Debout, sortons d’ici. L’ennemi t’a arraché du Paradis. Moi, je te donne place, non plus au Paradis, mais sur un trône céleste. Lui t’a fermé l’accès à l’arbre de vie. Mais moi qui suis la Vie dont l’arbre était le type, je ne fais plus qu’un avec toi. J’avais établi les chérubins pour ton service. Désormais, ils te comprendront dans le culte qu’ils doivent à Dieu.

Le trône a donc été dressé au dessus d’eux. Les porteurs sont là, disponibles. On a installé le lit. Les mets ont été apprêtés. Les tabernacles et les demeures de l’Éternité ont été ornés, les trésors qui contiennent tous les biens sont ouverts et le Royaume des Cieux qui fut préparé avant les siècles est devant toi.

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NEW ENGLISH EXSULTET FOR EASTER VIGIL
RESTORES REFERENCES TO BEES
 
 
 
 
 
 
A interesting notice from the New Liturgical Movement website:
 
Recently one of our priests sent in some photos with a brief note about a Paschal candle that he, himself, undertook to design for his parish. He commented to me that "in honor of the return of the bees to the Exsultet" he incorporated them into the design.

What he is referring to, of course, is the absence of the references to the bees in the former English translation of the Exsultet in the previous English edition of the OF Missal. They are back -- though they never left the Latin text itself of course. Here are the relevant parts of the newly revised and corrected English translation:

This is the night of which it is written:
The night shall be as bright as day, dazzling is the night for me,
and full of gladness.

The sanctifying power of this night dispels all wickedness,
washes faults away, restores innocence to the fallen, and joy to mourners,
drives out hatred, fosters concord, and brings down the mighty.

On this, your night of grace, O holy Father,
accept this candle, a solemn offering,
the work of bees and of your servants’ hands,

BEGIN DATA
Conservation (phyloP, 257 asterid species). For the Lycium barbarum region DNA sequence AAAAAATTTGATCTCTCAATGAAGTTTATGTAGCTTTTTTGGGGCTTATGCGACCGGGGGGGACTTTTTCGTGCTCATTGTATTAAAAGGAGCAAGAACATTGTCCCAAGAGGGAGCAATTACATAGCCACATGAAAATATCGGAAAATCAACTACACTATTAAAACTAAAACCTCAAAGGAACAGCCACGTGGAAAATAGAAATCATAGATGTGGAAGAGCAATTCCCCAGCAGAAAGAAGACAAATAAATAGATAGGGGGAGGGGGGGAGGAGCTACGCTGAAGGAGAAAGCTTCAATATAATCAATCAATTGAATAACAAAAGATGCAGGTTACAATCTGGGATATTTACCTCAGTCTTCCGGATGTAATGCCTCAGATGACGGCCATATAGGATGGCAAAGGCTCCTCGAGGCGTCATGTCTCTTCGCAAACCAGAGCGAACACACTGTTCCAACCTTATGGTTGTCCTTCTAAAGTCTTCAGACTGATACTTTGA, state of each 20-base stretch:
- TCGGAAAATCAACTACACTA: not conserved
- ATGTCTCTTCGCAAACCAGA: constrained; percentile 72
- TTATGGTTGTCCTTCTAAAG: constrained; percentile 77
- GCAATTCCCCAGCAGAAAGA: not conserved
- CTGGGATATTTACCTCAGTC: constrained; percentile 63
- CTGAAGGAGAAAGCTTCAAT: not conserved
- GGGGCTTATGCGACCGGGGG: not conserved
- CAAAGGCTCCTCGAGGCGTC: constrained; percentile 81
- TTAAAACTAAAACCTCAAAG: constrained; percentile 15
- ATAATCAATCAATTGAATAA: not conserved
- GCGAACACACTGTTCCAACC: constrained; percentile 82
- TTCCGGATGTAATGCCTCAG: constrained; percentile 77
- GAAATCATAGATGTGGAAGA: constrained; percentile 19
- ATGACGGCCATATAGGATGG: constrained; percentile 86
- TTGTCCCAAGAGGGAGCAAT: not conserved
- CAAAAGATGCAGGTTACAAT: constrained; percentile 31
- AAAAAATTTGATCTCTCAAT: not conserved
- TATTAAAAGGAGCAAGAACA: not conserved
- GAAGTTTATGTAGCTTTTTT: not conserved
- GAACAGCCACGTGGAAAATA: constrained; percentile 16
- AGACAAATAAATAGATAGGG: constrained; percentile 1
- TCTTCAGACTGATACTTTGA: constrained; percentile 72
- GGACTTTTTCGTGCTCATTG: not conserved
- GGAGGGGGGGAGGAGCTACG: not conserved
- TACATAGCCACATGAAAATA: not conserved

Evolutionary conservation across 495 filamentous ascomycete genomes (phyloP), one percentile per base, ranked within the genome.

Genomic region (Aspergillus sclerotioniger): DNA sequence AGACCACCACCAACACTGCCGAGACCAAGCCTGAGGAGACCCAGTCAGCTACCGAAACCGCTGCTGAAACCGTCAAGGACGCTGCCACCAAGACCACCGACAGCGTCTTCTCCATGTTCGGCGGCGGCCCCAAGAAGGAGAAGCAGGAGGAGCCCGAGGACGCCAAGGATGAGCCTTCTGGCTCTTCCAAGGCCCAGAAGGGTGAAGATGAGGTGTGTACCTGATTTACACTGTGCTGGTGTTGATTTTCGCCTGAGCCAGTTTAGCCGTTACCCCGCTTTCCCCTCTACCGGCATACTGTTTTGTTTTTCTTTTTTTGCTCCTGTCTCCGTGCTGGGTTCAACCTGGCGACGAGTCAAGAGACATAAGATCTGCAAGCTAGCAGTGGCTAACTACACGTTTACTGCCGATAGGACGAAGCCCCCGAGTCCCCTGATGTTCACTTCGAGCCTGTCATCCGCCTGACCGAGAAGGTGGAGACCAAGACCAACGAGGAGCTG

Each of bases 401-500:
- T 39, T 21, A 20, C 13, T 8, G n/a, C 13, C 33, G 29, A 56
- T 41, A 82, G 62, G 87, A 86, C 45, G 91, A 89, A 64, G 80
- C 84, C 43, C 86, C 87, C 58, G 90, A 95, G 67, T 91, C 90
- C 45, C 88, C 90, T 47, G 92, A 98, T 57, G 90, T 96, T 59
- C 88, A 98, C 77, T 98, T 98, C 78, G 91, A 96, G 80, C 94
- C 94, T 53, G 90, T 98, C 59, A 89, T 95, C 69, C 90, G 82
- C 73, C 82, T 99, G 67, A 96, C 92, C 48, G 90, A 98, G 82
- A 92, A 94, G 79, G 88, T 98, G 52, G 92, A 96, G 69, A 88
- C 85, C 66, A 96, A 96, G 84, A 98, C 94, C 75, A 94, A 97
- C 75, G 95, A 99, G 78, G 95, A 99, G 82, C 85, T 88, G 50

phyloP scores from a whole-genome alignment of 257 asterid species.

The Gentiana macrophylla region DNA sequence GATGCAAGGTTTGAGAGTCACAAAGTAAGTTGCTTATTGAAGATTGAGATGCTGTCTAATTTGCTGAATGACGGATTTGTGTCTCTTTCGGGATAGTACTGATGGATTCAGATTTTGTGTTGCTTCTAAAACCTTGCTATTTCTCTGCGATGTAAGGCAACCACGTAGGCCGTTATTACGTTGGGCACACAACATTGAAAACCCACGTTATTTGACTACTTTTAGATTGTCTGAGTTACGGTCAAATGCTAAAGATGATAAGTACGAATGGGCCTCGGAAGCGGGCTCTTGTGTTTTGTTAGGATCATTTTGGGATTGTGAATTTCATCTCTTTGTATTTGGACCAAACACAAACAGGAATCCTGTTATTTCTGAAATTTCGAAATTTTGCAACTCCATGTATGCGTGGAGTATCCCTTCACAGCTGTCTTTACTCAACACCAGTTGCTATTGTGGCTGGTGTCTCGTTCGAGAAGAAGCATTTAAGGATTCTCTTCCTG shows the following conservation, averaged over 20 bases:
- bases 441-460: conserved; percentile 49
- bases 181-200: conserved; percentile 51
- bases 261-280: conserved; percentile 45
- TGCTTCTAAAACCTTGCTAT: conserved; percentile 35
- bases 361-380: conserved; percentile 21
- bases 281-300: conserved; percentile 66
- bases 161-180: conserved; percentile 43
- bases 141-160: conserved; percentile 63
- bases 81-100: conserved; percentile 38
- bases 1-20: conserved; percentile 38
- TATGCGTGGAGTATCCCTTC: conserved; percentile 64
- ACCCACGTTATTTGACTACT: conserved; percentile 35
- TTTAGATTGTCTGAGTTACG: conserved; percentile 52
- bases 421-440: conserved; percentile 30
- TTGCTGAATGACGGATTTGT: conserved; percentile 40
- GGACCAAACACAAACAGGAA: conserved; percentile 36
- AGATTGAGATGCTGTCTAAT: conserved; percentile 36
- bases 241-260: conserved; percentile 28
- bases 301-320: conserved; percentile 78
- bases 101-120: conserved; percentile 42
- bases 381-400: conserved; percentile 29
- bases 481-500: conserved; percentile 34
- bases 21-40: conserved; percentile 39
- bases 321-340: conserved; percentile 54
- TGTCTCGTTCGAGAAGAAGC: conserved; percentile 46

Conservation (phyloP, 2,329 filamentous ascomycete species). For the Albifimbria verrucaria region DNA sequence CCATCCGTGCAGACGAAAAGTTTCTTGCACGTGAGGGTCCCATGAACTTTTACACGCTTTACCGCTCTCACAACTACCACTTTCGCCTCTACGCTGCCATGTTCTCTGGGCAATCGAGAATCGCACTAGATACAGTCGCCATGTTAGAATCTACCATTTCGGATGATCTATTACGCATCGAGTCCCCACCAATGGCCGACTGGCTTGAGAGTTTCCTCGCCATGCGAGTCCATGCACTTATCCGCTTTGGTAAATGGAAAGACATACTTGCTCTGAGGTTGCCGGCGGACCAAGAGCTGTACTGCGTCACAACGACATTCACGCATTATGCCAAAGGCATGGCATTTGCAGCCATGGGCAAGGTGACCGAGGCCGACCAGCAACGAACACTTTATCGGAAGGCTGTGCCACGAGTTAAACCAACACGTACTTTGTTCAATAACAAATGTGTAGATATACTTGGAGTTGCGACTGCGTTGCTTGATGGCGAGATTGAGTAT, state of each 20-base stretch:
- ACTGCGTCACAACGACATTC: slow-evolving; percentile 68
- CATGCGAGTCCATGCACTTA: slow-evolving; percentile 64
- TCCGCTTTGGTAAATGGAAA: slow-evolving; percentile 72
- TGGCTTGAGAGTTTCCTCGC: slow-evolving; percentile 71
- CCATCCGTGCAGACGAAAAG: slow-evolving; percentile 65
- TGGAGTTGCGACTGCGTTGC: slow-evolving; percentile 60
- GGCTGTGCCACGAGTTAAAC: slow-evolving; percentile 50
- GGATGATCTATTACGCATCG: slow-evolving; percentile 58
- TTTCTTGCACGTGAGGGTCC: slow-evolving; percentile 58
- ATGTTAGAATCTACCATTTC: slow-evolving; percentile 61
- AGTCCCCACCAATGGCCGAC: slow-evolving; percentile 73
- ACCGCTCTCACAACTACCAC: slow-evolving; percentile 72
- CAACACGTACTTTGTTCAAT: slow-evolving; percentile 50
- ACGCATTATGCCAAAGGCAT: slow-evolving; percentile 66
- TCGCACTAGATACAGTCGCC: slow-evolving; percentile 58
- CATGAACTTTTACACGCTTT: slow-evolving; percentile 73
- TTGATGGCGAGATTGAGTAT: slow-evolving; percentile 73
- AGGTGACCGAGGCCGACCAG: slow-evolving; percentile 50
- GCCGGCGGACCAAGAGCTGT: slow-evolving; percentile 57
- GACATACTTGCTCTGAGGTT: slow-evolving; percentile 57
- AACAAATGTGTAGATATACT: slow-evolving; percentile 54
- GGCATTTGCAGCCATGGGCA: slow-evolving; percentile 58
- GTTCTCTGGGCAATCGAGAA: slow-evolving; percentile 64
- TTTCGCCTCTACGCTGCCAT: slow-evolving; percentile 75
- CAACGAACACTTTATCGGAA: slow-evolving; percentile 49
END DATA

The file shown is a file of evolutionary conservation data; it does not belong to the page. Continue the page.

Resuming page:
an evening sacrifice of praise, this gift from your most holy Church.

But now we know the praises of this pillar,
which glowing fire ignites for God’s honour,
a fire into many flames divided,
yet never dimmed by sharing of its light,
for it is fed by melting wax,
drawn out by mother bees to build a torch so precious.


 
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The Solemnity of Easter (Year "B") - April 8, 2012
THE RISEN JESUS MISSIONS MARY MAGDALENE
[Texts: Acts 10.34a, 36-43 [Psalm 118]; Colossians 3.1-4 or 1 Corinthians 5.6b-8; Mark 16.1-8, John 20.1-18 or 1-9]





The Easter celebration begins at the Vigil when the gospel reading is Mark's account of the discovery of the empty tomb. This text may also be proclaimed at day-time Masses.

Mark says the faithful women who went to anoint Jesus' body “fled from the tomb, for terror and amazement had seized them; and they said nothing to anyone, for they were afraid”. If, as I believe, this is how Mark's gospel ended—without resurrection appearances—it leaves readers wondering how the gospel message of Jesus' resurrection became known.

Mark's abrupt ending challenges people to make a personal decision regarding the truth implied by the discovery of the empty tomb. Other explanations for the empty tomb--the disciples stole the body and perpetrated a hoax in proclaiming the resurrection or someone else took the body of Jesus away--must yield to the Christian conviction that Jesus has risen from the dead.